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|Title:||How Firm a Foundation: "The Methodist Building" and Constructions of Public Protestantism, 1916-1936|
|Authors:||Adams, Kurt F.|
|Advisors:||Weisenfeld, Judith L|
|Publisher:||Princeton, NJ : Princeton University|
|Abstract:||This dissertation examines the history of the Methodist Building in Washington, D.C., in order to understand how the building exhibited aspirations for public Protestantism during the Prohibition era. Over four chronological chapters, this dissertation examines how the Methodist Building was a contested site, revealing the tensions of race, nation, religion, and politics in twentieth-century American Methodist identity. The project focuses on how the Board of Temperance, Prohibition, and Public Morals of the Methodist Episcopal Church wanted to construct the Methodist Building to announce the national ambitions of Methodism and counter perceived influences of Catholicism in Washington; how the Board employed material culture and public ceremonies to position the new Methodist Building as a platform for public Protestantism that would reform the nation; how the public Protestantism that the Board sought to embody in the Methodist Building sparked a debate over whether it was a lobby; and the campaign to make the Methodist Building the headquarters of the new national Methodist Church once the Northern and Southern branches reunited in 1939. Close examination of the Methodist Building illustrates how the Board used the building to argue for the moral and cultural authority of Methodism and Protestantism in society, and how others challenged that public role. This study of the Methodist Building invites a reconsideration of the early twentieth-century era of Methodist and mainline Protestant institution building. This thematic research challenges the view that Methodist institution building during this period was an afterthought or even a declension to the nineteenth-century revivals and itinerant preaching. A deeper appreciation of the institutions and physical structures Methodists built during the early twentieth century helps to explain how this religious tradition transitioned from a revivalist movement into a settled denomination, and finally to become a part of the Protestant mainline establishment. Instead of a clandestine network of Protestant influence in seemingly secular institutions, the Methodist Building and the Board leaders who built it reveals the aspirational role for Protestantism in American public life and culture.|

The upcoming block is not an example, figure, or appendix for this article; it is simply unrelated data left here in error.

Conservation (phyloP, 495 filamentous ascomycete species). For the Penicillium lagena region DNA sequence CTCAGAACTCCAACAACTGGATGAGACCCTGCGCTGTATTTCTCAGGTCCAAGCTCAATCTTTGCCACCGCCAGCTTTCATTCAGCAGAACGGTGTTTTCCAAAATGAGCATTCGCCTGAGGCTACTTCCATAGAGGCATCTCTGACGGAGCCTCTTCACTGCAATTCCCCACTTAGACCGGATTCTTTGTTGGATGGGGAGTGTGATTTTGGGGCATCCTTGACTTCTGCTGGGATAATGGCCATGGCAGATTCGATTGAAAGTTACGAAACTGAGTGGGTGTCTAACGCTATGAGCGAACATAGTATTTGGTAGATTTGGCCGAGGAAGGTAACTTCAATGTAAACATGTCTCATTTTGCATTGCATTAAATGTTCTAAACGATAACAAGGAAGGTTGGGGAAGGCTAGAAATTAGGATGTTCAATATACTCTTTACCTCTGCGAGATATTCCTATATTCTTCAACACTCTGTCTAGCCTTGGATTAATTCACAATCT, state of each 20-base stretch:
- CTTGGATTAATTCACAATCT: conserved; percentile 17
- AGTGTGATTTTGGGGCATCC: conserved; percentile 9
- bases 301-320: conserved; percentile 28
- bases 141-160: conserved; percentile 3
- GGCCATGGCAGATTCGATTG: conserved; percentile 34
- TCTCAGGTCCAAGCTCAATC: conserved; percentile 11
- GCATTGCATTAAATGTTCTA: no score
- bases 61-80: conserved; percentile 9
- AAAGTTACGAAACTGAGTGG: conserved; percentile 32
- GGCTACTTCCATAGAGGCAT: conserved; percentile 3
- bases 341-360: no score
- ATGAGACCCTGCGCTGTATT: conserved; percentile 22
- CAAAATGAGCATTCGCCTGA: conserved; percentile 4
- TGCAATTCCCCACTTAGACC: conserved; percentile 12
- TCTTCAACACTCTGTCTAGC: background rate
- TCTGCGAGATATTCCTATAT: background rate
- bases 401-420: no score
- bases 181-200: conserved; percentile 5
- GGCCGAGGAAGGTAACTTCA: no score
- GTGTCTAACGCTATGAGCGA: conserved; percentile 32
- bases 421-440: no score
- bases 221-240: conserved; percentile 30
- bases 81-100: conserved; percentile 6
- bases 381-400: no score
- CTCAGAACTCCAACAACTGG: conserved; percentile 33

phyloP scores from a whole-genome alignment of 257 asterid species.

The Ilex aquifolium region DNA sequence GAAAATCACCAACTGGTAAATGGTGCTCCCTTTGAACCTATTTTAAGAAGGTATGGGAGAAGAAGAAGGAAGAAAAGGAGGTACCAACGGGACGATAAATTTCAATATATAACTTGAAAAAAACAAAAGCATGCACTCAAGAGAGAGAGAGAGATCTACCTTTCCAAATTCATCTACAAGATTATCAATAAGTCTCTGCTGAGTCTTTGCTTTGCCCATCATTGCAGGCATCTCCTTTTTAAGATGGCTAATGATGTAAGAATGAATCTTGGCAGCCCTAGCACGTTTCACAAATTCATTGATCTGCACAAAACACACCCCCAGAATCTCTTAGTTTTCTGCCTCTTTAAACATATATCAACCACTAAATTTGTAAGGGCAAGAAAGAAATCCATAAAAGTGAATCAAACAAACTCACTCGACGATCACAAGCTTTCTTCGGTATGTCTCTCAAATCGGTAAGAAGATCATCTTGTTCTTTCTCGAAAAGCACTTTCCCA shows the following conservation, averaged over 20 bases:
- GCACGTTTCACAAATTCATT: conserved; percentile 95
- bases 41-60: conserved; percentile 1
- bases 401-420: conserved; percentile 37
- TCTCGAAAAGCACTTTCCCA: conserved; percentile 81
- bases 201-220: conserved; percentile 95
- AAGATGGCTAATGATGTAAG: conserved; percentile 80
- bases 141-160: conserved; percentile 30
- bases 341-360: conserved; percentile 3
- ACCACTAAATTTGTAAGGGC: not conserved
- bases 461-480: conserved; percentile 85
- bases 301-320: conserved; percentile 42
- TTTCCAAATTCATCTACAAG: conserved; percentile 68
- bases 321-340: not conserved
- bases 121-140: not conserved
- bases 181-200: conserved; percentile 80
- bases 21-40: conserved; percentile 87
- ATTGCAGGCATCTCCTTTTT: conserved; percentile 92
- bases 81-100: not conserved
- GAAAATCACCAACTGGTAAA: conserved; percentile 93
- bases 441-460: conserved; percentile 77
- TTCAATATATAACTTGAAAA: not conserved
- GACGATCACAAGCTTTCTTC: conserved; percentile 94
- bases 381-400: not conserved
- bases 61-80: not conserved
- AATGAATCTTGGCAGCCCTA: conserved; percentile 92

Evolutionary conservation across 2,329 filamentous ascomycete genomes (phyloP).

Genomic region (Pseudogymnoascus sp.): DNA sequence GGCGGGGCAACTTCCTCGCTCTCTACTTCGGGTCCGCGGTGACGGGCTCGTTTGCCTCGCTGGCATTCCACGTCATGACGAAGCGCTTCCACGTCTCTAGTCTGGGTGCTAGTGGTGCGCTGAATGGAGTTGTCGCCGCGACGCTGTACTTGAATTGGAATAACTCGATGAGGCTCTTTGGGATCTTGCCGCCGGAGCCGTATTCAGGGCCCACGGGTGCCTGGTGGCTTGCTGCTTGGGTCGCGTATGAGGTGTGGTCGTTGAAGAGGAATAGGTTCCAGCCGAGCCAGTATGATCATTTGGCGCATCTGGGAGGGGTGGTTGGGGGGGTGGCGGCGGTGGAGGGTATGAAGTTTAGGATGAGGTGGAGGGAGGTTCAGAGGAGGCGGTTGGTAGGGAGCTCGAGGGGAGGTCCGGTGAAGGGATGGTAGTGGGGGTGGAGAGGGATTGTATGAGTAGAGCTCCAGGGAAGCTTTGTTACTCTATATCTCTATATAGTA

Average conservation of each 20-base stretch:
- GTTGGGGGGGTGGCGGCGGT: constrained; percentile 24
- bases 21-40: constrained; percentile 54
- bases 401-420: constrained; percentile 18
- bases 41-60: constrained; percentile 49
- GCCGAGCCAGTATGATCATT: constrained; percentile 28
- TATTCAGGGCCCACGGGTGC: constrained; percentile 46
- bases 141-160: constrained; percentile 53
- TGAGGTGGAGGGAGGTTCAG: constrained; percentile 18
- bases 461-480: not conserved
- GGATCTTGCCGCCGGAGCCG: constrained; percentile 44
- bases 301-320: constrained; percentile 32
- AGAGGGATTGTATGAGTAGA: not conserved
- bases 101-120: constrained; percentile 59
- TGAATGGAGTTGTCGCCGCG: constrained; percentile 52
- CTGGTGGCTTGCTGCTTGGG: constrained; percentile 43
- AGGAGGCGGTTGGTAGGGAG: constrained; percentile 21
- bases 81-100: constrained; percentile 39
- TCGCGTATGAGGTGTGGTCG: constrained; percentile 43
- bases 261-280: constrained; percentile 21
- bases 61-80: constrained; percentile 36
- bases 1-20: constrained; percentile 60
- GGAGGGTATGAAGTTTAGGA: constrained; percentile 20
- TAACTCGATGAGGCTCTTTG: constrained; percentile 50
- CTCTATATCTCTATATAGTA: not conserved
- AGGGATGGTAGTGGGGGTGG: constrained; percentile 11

|Alternate format:||The Mudd Manuscript Library retains one bound copy of each dissertation. Search for these copies in the library's main catalog: catalog.princeton.edu|
|Type of Material:||Academic dissertations (Ph.D.)|
|Appears in Collections:||Religion|
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